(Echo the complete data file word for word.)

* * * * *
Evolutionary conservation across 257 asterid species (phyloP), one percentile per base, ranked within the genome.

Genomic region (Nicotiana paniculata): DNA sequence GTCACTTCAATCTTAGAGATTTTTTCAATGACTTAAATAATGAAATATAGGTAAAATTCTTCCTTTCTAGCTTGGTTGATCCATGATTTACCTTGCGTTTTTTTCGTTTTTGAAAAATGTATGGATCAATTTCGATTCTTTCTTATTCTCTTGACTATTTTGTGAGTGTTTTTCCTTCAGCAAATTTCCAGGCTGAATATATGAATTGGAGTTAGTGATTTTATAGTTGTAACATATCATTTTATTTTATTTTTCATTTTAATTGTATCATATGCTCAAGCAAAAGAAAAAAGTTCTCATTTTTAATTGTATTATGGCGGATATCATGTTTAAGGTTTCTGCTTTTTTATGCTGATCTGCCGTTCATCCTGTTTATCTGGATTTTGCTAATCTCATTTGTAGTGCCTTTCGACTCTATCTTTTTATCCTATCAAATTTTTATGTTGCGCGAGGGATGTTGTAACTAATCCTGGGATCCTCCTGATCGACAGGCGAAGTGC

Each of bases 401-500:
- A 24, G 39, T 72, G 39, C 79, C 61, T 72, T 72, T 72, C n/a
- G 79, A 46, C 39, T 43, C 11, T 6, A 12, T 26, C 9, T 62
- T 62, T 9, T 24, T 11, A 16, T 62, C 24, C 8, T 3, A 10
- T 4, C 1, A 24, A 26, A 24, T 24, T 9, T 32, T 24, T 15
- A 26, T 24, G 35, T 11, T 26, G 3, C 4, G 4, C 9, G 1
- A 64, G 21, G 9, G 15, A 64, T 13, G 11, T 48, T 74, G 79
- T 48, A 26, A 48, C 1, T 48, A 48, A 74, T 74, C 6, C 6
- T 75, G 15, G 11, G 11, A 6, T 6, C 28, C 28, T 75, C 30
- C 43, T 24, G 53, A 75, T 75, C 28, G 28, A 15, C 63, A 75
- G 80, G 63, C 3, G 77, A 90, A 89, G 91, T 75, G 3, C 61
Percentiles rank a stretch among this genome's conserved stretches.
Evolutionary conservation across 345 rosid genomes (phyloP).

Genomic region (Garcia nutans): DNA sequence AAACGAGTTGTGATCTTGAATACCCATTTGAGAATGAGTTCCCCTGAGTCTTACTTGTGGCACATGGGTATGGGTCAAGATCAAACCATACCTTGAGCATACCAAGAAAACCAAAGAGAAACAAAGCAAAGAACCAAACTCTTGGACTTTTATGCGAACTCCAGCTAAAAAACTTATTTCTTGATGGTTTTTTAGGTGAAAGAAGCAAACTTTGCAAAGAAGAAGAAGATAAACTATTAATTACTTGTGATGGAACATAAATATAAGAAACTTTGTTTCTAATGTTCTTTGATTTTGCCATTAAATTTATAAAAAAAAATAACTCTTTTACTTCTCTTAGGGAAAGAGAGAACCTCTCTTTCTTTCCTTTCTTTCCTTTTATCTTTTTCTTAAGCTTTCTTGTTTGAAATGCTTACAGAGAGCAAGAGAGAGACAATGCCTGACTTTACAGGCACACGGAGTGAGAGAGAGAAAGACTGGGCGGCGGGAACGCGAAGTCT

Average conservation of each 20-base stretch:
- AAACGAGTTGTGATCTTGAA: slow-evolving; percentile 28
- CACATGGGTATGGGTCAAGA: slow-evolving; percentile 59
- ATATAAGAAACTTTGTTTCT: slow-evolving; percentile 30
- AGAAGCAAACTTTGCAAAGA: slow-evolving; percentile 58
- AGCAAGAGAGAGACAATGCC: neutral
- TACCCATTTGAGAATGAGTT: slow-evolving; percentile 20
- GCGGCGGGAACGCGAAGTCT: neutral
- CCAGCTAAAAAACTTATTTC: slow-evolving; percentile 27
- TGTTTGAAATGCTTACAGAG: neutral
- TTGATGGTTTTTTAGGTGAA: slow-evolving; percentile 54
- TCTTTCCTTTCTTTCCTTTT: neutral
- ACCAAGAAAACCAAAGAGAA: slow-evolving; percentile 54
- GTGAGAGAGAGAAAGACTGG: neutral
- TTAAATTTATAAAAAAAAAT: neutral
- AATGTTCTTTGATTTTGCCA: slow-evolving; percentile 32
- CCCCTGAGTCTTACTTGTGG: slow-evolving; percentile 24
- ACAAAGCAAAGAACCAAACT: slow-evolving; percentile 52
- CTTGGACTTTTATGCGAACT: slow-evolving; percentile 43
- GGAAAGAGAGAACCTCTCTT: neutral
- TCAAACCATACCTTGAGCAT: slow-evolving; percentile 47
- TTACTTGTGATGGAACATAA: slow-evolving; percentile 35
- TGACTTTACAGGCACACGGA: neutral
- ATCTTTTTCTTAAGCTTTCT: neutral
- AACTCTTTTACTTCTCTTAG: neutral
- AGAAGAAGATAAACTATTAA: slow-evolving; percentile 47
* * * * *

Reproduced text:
Evolutionary conservation across 257 asterid species (phyloP), one percentile per base, ranked within the genome.

Genomic region (Nicotiana paniculata): DNA sequence GTCACTTCAATCTTAGAGATTTTTTCAATGACTTAAATAATGAAATATAGGTAAAATTCTTCCTTTCTAGCTTGGTTGATCCATGATTTACCTTGCGTTTTTTTCGTTTTTGAAAAATGTATGGATCAATTTCGATTCTTTCTTATTCTCTTGACTATTTTGTGAGTGTTTTTCCTTCAGCAAATTTCCAGGCTGAATATATGAATTGGAGTTAGTGATTTTATAGTTGTAACATATCATTTTATTTTATTTTTCATTTTAATTGTATCATATGCTCAAGCAAAAGAAAAAAGTTCTCATTTTTAATTGTATTATGGCGGATATCATGTTTAAGGTTTCTGCTTTTTTATGCTGATCTGCCGTTCATCCTGTTTATCTGGATTTTGCTAATCTCATTTGTAGTGCCTTTCGACTCTATCTTTTTATCCTATCAAATTTTTATGTTGCGCGAGGGATGTTGTAACTAATCCTGGGATCCTCCTGATCGACAGGCGAAGTGC

Each of bases 401-500:
- A 24, G 39, T 72, G 39, C 79, C 61, T 72, T 72, T 72, C n/a
- G 79, A 46, C 39, T 43, C 11, T 6, A 12, T 26, C 9, T 62
- T 62, T 9, T 24, T 11, A 16, T 62, C 24, C 8, T 3, A 10
- T 4, C 1, A 24, A 26, A 24, T 24, T 9, T 32, T 24, T 15
- A 26, T 24, G 35, T 11, T 26, G 3, C 4, G 4, C 9, G 1
- A 64, G 21, G 9, G 15, A 64, T 13, G 11, T 48, T 74, G 79
- T 48, A 26, A 48, C 1, T 48, A 48, A 74, T 74, C 6, C 6
- T 75, G 15, G 11, G 11, A 6, T 6, C 28, C 28, T 75, C 30
- C 43, T 24, G 53, A 75, T 75, C 28, G 28, A 15, C 63, A 75
- G 80, G 63, C 3, G 77, A 90, A 89, G 91, T 75, G 3, C 61
Percentiles rank a stretch among this genome's conserved stretches.
Evolutionary conservation across 345 rosid genomes (phyloP).

Genomic region (Garcia nutans): DNA sequence AAACGAGTTGTGATCTTGAATACCCATTTGAGAATGAGTTCCCCTGAGTCTTACTTGTGGCACATGGGTATGGGTCAAGATCAAACCATACCTTGAGCATACCAAGAAAACCAAAGAGAAACAAAGCAAAGAACCAAACTCTTGGACTTTTATGCGAACTCCAGCTAAAAAACTTATTTCTTGATGGTTTTTTAGGTGAAAGAAGCAAACTTTGCAAAGAAGAAGAAGATAAACTATTAATTACTTGTGATGGAACATAAATATAAGAAACTTTGTTTCTAATGTTCTTTGATTTTGCCATTAAATTTATAAAAAAAAATAACTCTTTTACTTCTCTTAGGGAAAGAGAGAACCTCTCTTTCTTTCCTTTCTTTCCTTTTATCTTTTTCTTAAGCTTTCTTGTTTGAAATGCTTACAGAGAGCAAGAGAGAGACAATGCCTGACTTTACAGGCACACGGAGTGAGAGAGAGAAAGACTGGGCGGCGGGAACGCGAAGTCT

Average conservation of each 20-base stretch:
- AAACGAGTTGTGATCTTGAA: slow-evolving; percentile 28
- CACATGGGTATGGGTCAAGA: slow-evolving; percentile 59
- ATATAAGAAACTTTGTTTCT: slow-evolving; percentile 30
- AGAAGCAAACTTTGCAAAGA: slow-evolving; percentile 58
- AGCAAGAGAGAGACAATGCC: neutral
- TACCCATTTGAGAATGAGTT: slow-evolving; percentile 20
- GCGGCGGGAACGCGAAGTCT: neutral
- CCAGCTAAAAAACTTATTTC: slow-evolving; percentile 27
- TGTTTGAAATGCTTACAGAG: neutral
- TTGATGGTTTTTTAGGTGAA: slow-evolving; percentile 54
- TCTTTCCTTTCTTTCCTTTT: neutral
- ACCAAGAAAACCAAAGAGAA: slow-evolving; percentile 54
- GTGAGAGAGAGAAAGACTGG: neutral
- TTAAATTTATAAAAAAAAAT: neutral
- AATGTTCTTTGATTTTGCCA: slow-evolving; percentile 32
- CCCCTGAGTCTTACTTGTGG: slow-evolving; percentile 24
- ACAAAGCAAAGAACCAAACT: slow-evolving; percentile 52
- CTTGGACTTTTATGCGAACT: slow-evolving; percentile 43
- GGAAAGAGAGAACCTCTCTT: neutral
- TCAAACCATACCTTGAGCAT: slow-evolving; percentile 47
- TTACTTGTGATGGAACATAA: slow-evolving; percentile 35
- TGACTTTACAGGCACACGGA: neutral
- ATCTTTTTCTTAAGCTTTCT: neutral
- AACTCTTTTACTTCTCTTAG: neutral
- AGAAGAAGATAAACTATTAA: slow-evolving; percentile 47